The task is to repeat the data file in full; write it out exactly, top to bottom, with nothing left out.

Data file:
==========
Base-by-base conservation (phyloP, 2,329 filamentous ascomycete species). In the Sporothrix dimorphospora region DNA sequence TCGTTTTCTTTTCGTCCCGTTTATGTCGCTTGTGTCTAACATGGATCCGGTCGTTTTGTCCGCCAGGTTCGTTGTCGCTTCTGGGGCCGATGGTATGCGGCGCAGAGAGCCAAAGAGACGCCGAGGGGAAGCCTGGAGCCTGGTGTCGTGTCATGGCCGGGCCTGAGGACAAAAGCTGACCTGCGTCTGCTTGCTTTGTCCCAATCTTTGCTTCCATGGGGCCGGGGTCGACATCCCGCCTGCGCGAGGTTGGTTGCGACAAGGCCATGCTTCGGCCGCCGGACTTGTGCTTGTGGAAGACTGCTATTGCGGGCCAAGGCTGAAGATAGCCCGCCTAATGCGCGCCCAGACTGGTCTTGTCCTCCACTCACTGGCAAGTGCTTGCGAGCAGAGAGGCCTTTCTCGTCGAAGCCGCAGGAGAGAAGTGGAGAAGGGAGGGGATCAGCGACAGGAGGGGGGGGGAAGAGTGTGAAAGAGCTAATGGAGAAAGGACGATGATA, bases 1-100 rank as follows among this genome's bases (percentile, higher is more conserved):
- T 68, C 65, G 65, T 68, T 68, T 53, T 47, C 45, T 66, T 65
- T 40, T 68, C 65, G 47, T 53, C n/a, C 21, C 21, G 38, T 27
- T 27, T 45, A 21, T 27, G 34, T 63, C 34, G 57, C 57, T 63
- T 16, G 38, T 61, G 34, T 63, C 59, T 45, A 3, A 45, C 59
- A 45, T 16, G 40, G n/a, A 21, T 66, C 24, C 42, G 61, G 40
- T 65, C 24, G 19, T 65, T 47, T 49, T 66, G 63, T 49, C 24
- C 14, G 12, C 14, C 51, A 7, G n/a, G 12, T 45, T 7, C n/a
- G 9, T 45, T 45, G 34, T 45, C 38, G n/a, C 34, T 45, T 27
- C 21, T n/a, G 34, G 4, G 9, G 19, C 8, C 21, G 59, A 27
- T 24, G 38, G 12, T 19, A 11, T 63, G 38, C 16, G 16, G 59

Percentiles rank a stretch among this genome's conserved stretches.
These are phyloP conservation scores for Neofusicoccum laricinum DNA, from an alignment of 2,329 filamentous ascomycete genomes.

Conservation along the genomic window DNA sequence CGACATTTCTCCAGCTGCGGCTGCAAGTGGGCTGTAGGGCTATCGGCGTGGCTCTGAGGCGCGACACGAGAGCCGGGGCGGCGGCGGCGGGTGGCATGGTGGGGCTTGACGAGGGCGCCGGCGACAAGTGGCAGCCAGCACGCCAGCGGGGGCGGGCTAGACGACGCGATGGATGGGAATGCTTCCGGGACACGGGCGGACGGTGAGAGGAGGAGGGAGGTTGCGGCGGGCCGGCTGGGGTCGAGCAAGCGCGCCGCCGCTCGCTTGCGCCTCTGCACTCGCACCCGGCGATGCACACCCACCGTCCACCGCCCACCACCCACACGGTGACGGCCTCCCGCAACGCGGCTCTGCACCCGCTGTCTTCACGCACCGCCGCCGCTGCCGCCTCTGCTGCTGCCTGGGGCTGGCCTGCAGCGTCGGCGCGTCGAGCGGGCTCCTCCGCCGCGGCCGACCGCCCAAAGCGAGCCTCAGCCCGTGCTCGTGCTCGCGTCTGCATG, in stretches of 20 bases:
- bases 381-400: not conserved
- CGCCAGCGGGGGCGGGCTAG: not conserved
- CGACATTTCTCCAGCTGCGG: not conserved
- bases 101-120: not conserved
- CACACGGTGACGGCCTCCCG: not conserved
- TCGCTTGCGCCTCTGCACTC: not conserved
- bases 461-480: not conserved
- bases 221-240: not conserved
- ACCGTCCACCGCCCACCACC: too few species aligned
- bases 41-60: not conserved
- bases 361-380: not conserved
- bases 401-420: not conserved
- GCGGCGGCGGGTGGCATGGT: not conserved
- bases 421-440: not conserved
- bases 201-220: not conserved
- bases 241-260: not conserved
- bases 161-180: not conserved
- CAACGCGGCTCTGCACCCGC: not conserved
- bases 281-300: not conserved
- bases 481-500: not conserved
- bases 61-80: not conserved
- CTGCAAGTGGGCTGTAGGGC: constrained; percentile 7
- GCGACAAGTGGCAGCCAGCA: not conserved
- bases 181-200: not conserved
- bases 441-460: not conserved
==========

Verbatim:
Base-by-base conservation (phyloP, 2,329 filamentous ascomycete species). In the Sporothrix dimorphospora region DNA sequence TCGTTTTCTTTTCGTCCCGTTTATGTCGCTTGTGTCTAACATGGATCCGGTCGTTTTGTCCGCCAGGTTCGTTGTCGCTTCTGGGGCCGATGGTATGCGGCGCAGAGAGCCAAAGAGACGCCGAGGGGAAGCCTGGAGCCTGGTGTCGTGTCATGGCCGGGCCTGAGGACAAAAGCTGACCTGCGTCTGCTTGCTTTGTCCCAATCTTTGCTTCCATGGGGCCGGGGTCGACATCCCGCCTGCGCGAGGTTGGTTGCGACAAGGCCATGCTTCGGCCGCCGGACTTGTGCTTGTGGAAGACTGCTATTGCGGGCCAAGGCTGAAGATAGCCCGCCTAATGCGCGCCCAGACTGGTCTTGTCCTCCACTCACTGGCAAGTGCTTGCGAGCAGAGAGGCCTTTCTCGTCGAAGCCGCAGGAGAGAAGTGGAGAAGGGAGGGGATCAGCGACAGGAGGGGGGGGGAAGAGTGTGAAAGAGCTAATGGAGAAAGGACGATGATA, bases 1-100 rank as follows among this genome's bases (percentile, higher is more conserved):
- T 68, C 65, G 65, T 68, T 68, T 53, T 47, C 45, T 66, T 65
- T 40, T 68, C 65, G 47, T 53, C n/a, C 21, C 21, G 38, T 27
- T 27, T 45, A 21, T 27, G 34, T 63, C 34, G 57, C 57, T 63
- T 16, G 38, T 61, G 34, T 63, C 59, T 45, A 3, A 45, C 59
- A 45, T 16, G 40, G n/a, A 21, T 66, C 24, C 42, G 61, G 40
- T 65, C 24, G 19, T 65, T 47, T 49, T 66, G 63, T 49, C 24
- C 14, G 12, C 14, C 51, A 7, G n/a, G 12, T 45, T 7, C n/a
- G 9, T 45, T 45, G 34, T 45, C 38, G n/a, C 34, T 45, T 27
- C 21, T n/a, G 34, G 4, G 9, G 19, C 8, C 21, G 59, A 27
- T 24, G 38, G 12, T 19, A 11, T 63, G 38, C 16, G 16, G 59

Percentiles rank a stretch among this genome's conserved stretches.
These are phyloP conservation scores for Neofusicoccum laricinum DNA, from an alignment of 2,329 filamentous ascomycete genomes.

Conservation along the genomic window DNA sequence CGACATTTCTCCAGCTGCGGCTGCAAGTGGGCTGTAGGGCTATCGGCGTGGCTCTGAGGCGCGACACGAGAGCCGGGGCGGCGGCGGCGGGTGGCATGGTGGGGCTTGACGAGGGCGCCGGCGACAAGTGGCAGCCAGCACGCCAGCGGGGGCGGGCTAGACGACGCGATGGATGGGAATGCTTCCGGGACACGGGCGGACGGTGAGAGGAGGAGGGAGGTTGCGGCGGGCCGGCTGGGGTCGAGCAAGCGCGCCGCCGCTCGCTTGCGCCTCTGCACTCGCACCCGGCGATGCACACCCACCGTCCACCGCCCACCACCCACACGGTGACGGCCTCCCGCAACGCGGCTCTGCACCCGCTGTCTTCACGCACCGCCGCCGCTGCCGCCTCTGCTGCTGCCTGGGGCTGGCCTGCAGCGTCGGCGCGTCGAGCGGGCTCCTCCGCCGCGGCCGACCGCCCAAAGCGAGCCTCAGCCCGTGCTCGTGCTCGCGTCTGCATG, in stretches of 20 bases:
- bases 381-400: not conserved
- CGCCAGCGGGGGCGGGCTAG: not conserved
- CGACATTTCTCCAGCTGCGG: not conserved
- bases 101-120: not conserved
- CACACGGTGACGGCCTCCCG: not conserved
- TCGCTTGCGCCTCTGCACTC: not conserved
- bases 461-480: not conserved
- bases 221-240: not conserved
- ACCGTCCACCGCCCACCACC: too few species aligned
- bases 41-60: not conserved
- bases 361-380: not conserved
- bases 401-420: not conserved
- GCGGCGGCGGGTGGCATGGT: not conserved
- bases 421-440: not conserved
- bases 201-220: not conserved
- bases 241-260: not conserved
- bases 161-180: not conserved
- CAACGCGGCTCTGCACCCGC: not conserved
- bases 281-300: not conserved
- bases 481-500: not conserved
- bases 61-80: not conserved
- CTGCAAGTGGGCTGTAGGGC: constrained; percentile 7
- GCGACAAGTGGCAGCCAGCA: not conserved
- bases 181-200: not conserved
- bases 441-460: not conserved